For example, if using both MariaDB and PostgreSQL, in /usr/lib/systemd/system/opendkim.service change:

After=network.target nss-lookup.target syslog.target

to:

After=network.target nss-lookup.target syslog.target mariadb.service postgresql.service

Thanks to George Notaras for finding this issue and suggesting the workaround.

Edit your MTA configuration

Now you’re ready to tell your MTA about OpenDKIM.

Postfix Users:

Telling Postfix about OpenDKIM is easy. Just add the following lines to your Postfix main.cf file:

smtpd_milters           = inet:127.0.0.1:8891
non_smtpd_milters       = $smtpd_milters
milter_default_action   = accept

If you’re running a version of Postfix prior to 2.6, you may need to add:

milter_protocol   = 2

See http://www.postfix.org/MILTER_README.html#version for more info.

Don’t restart Postfix yet! You need to have OpenDKIM running first, or you’ll get errors in your maillog.

Sendmail Users:

Edit the .mc configuration file that was used to build your current sendmail.cf file. Add the following line:

INPUT_MAIL_FILTER(`opendkim', `S=inet:8891@127.0.0.1')

Then build and install a new sendmail.cf. If you don’t know how to build and install a sendmail.cf file, a quick Web search should shove you in the right direction. Explaining how to do that is beyond the scope of these instructions. I will, however, remind you that backing up your current sendmail.cf file is a good idea before you attempt any modifications.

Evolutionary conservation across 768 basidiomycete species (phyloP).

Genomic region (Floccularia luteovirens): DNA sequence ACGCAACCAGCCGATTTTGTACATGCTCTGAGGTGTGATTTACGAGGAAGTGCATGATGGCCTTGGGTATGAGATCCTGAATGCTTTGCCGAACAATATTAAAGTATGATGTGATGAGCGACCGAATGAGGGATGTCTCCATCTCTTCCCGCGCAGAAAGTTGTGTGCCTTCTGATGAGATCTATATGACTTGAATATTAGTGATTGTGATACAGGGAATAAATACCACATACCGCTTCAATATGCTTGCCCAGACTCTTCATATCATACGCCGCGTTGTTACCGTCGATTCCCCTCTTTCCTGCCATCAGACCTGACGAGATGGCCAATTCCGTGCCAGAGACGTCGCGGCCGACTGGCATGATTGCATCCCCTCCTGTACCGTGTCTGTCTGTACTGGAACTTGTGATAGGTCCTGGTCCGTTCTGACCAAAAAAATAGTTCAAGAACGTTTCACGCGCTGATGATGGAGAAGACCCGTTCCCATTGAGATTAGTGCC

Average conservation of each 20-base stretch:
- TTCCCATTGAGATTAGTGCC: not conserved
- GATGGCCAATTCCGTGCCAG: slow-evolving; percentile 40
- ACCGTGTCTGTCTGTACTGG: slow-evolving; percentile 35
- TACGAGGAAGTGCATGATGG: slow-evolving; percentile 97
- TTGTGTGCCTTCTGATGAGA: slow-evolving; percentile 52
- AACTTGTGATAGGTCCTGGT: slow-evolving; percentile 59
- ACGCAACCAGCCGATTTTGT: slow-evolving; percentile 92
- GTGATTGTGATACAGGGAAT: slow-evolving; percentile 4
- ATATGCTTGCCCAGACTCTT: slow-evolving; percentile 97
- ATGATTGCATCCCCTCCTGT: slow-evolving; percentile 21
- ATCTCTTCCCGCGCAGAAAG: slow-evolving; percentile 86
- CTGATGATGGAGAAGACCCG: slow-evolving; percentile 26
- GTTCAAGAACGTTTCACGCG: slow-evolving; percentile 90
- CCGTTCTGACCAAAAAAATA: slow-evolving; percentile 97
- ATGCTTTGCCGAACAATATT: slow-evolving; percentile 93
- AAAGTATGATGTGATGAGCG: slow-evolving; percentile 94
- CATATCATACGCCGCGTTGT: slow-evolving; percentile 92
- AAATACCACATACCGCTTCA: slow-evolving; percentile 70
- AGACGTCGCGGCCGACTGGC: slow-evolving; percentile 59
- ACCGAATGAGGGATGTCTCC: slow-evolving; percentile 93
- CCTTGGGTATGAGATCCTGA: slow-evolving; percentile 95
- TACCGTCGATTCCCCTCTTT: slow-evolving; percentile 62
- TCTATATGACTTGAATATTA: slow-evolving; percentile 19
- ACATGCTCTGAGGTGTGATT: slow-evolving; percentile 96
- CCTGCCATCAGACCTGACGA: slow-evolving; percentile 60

Start OpenDKIM and restart your MTA

It’s time to fire things up! Assuming you’re using bash, do:

hash -r

to rehash your shell so you can find the init script.

Depending on whether your system uses SysV or systemd, start OpenDKIM with either:

service opendkim start

or

systemctl start opendkim

On SysV systems, you should get a message that says:

Starting OpenDKIM Milter:     [  OK  ]

However, if you get an error message such as:

Starting OpenDKIM Milter: opendkim: /etc/opendkim.conf: configuration error at line 6: unrecognized parameter

don’t freak out. You probably just mistyped something in one of the config files. Go to the line number of the file listed, and check your work against the example(s) in this article. Then try starting up OpenDKIM again.

On a systemd system, you can verify that OpenDKIM started properly with:

systemctl status opendkim

You should get something like:

opendkim.service - DomainKeys Identified Mail (DKIM) Milter